and for the sin we committed by failing to love.

For the sin we committed in your sight by neglecting the poor,
and for the sin we committed by lack of generosity.

For the sin we committed in Your sight by failing to forgive,
and for the sin we committed of hardness of heart.

For the sin we committed in Your sight by not seeking first your kingdom,
and for the sin we committed through pleasing ourselves first.

For all these, O God of forgiveness, forgive us, pardon us,
and grant us atonement, in Yeshua the Messiah.

Our God and God of our fathers,
forgive us, pardon us and grant us atonement.

For we are your people, and you are our God.
We are your children, and you are our Father.
We are your servants, and you are our Lord.
We are your community, and you are our Portion.
We are your heritage, and you are our Lot.
We are your flock, and you are our Shepherd.
We are your vineyard, and you are our Keeper.
We are your work, and you are our Maker.
We are your companions, and you are our Beloved.
We are your treasure, and you are our Friend.
We are your people, and you are our King.

Forgive us, pardon us, and grant us atonement, in Yeshua the Messiah.

Se-lach la-nu, me-chal la-nu, ka-per la-nu

May Your great Name be magnified and sanctified throughout the world
Which You created according to Your will.
May You establish Your kingdom in our lifetime and during our days,
and within the life of the entire house of Israel.

Amen!



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For the traditional Ashkenazi Jewish liturgy that is used on Yom Kippur, see this link.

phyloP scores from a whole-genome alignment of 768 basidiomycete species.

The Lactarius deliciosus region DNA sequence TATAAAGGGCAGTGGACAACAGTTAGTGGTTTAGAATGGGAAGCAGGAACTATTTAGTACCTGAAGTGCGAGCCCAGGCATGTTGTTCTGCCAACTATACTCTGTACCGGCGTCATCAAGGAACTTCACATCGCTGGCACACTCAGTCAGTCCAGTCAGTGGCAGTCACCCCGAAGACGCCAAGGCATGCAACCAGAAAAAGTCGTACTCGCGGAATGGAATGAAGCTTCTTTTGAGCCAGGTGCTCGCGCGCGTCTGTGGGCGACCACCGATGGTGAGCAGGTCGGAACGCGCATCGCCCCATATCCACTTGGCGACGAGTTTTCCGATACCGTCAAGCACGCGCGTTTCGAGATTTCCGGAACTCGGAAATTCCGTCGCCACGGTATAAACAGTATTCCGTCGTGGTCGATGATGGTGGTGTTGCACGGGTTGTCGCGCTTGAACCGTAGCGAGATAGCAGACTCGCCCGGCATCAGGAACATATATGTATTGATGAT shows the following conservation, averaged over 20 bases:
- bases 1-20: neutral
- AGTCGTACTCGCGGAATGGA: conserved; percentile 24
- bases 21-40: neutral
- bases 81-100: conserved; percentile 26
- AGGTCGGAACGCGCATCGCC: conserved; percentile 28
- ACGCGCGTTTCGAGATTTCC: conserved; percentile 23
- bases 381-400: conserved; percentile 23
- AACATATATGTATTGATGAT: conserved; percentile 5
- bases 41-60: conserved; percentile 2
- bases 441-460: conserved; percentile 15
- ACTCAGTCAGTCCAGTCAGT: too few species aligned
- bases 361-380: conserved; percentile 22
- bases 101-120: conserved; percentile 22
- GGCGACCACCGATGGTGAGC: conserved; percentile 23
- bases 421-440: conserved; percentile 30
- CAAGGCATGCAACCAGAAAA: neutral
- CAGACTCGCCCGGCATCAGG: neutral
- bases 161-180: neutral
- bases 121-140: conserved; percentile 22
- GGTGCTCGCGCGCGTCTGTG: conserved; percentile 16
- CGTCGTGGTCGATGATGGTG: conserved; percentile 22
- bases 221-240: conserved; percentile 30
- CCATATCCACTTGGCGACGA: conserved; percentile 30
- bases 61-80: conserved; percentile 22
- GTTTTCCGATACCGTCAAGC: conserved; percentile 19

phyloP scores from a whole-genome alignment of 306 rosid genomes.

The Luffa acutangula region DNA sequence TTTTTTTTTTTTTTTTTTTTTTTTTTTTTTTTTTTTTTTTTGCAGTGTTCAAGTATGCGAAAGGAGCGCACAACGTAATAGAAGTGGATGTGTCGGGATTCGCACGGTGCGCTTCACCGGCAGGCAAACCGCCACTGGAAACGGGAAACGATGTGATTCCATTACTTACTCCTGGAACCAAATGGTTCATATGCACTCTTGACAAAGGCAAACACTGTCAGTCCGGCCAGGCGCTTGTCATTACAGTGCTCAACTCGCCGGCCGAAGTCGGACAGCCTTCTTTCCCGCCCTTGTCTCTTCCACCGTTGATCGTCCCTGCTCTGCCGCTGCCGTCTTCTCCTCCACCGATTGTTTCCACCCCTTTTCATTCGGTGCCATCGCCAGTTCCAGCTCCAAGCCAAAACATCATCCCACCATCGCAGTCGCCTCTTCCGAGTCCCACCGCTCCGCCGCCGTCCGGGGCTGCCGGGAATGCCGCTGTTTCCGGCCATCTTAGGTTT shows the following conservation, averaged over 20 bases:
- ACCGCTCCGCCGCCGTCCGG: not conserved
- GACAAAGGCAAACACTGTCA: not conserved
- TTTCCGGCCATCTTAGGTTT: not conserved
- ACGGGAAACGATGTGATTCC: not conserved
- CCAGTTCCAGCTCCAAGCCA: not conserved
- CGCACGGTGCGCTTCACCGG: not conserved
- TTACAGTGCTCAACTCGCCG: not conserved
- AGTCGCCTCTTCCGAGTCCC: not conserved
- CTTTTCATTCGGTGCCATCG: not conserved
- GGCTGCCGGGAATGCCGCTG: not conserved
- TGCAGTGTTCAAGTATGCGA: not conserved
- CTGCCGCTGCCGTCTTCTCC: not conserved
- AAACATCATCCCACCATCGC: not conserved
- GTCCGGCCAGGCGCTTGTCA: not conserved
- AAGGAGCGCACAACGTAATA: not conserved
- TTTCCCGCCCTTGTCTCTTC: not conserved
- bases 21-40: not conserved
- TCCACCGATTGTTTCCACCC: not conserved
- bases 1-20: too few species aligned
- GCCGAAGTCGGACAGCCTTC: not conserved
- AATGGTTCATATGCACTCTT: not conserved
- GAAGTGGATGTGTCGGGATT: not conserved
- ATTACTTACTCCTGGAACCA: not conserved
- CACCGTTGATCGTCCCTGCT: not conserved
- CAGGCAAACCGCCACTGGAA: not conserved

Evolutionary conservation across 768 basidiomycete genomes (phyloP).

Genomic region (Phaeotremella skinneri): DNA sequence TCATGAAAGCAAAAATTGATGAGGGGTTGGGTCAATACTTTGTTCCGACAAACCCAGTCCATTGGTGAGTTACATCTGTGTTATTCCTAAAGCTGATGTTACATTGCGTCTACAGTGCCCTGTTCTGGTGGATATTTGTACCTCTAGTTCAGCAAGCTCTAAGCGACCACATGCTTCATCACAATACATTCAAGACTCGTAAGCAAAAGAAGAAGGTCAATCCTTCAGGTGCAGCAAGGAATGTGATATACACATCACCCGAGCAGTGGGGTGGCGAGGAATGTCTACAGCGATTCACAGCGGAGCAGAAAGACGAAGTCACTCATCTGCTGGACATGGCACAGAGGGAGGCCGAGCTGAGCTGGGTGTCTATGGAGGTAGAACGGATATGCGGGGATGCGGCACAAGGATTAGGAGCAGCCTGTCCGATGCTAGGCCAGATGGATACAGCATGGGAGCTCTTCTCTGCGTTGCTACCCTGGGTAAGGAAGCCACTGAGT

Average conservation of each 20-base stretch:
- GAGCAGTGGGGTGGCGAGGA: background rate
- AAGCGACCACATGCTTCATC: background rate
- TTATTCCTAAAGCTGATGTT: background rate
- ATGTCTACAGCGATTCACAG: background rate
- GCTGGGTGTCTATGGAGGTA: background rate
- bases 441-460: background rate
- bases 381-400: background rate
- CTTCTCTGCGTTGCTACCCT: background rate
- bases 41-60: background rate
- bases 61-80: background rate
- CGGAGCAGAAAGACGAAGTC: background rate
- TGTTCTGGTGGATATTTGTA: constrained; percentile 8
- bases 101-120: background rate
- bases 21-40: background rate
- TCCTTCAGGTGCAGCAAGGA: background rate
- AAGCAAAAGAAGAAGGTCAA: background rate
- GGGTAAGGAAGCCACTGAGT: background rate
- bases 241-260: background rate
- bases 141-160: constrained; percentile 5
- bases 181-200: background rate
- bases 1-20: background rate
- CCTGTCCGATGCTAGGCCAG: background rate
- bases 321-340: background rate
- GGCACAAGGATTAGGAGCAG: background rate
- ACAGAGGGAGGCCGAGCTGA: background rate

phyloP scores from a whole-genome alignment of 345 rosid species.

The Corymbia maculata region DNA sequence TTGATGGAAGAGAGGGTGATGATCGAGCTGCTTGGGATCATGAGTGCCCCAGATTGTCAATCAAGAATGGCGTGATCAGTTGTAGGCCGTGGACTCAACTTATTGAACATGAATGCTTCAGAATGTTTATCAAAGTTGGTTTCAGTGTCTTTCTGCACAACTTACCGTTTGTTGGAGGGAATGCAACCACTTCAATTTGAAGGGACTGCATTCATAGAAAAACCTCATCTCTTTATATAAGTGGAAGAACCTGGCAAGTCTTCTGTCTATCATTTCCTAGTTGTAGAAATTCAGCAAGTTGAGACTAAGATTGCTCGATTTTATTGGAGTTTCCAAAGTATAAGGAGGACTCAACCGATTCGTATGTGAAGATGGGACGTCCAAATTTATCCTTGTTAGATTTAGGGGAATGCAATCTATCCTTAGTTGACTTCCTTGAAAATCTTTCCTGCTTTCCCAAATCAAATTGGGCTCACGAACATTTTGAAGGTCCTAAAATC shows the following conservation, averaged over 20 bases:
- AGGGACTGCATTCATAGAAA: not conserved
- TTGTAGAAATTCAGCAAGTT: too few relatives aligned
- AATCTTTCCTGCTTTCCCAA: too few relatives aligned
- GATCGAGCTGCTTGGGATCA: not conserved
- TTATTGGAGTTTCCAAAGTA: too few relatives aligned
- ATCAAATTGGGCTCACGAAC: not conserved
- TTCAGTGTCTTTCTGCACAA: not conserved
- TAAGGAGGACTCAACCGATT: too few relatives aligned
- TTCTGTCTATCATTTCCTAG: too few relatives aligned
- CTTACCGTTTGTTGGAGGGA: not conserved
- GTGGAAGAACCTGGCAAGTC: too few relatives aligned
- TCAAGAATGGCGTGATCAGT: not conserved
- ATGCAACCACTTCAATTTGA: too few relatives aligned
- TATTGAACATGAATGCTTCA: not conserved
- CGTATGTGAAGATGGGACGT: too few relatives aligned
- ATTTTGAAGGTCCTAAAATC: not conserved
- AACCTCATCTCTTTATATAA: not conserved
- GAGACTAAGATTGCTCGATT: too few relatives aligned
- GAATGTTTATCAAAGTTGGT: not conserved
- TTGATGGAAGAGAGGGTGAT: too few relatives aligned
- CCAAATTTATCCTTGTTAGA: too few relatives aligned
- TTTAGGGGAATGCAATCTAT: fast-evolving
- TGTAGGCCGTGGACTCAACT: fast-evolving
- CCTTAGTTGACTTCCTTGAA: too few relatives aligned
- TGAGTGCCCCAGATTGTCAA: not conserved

Photos: Maurycy Gottlieb [Public domain], Dušan Smetana on Unsplash

Jesus, the True Lamb of Passover

by Lois Tverberg 

The most important week of the year for Christians is Holy Week, when we remember Jesus’ death and resurrection as the lamb that was sacrificed for our sins. Throughout the year we remind ourselves of Jesus’ atonement when we hold up the bread and wine from the Last Supper and think about Jesus’ body that was broken, and his blood that was shed for us.

Some may wonder why we speak of Jesus as the “lamb” or why he talks about bread as his “body” or of a “new covenant” in his “blood.” The key to unlocking many of these important themes is to realize that they are all aspects of the ancient feast of Passover, which was being fulfilled in a powerful new way that year in Christ.

Passover

Passover was the first and most important of the seven feasts that God commanded his people to celebrate. It was a time of great joy, a commemoration of the exodus of the Israelites from slavery in Egypt that marked the beginning of their nation and defined them as God’s people. Christians may not realize that Jews still consider the exodus God’s greatest act of salvation in the Scriptures. It was at this time of thanking God for his redemption that Jesus completed his much greater act of saving his people for all eternity.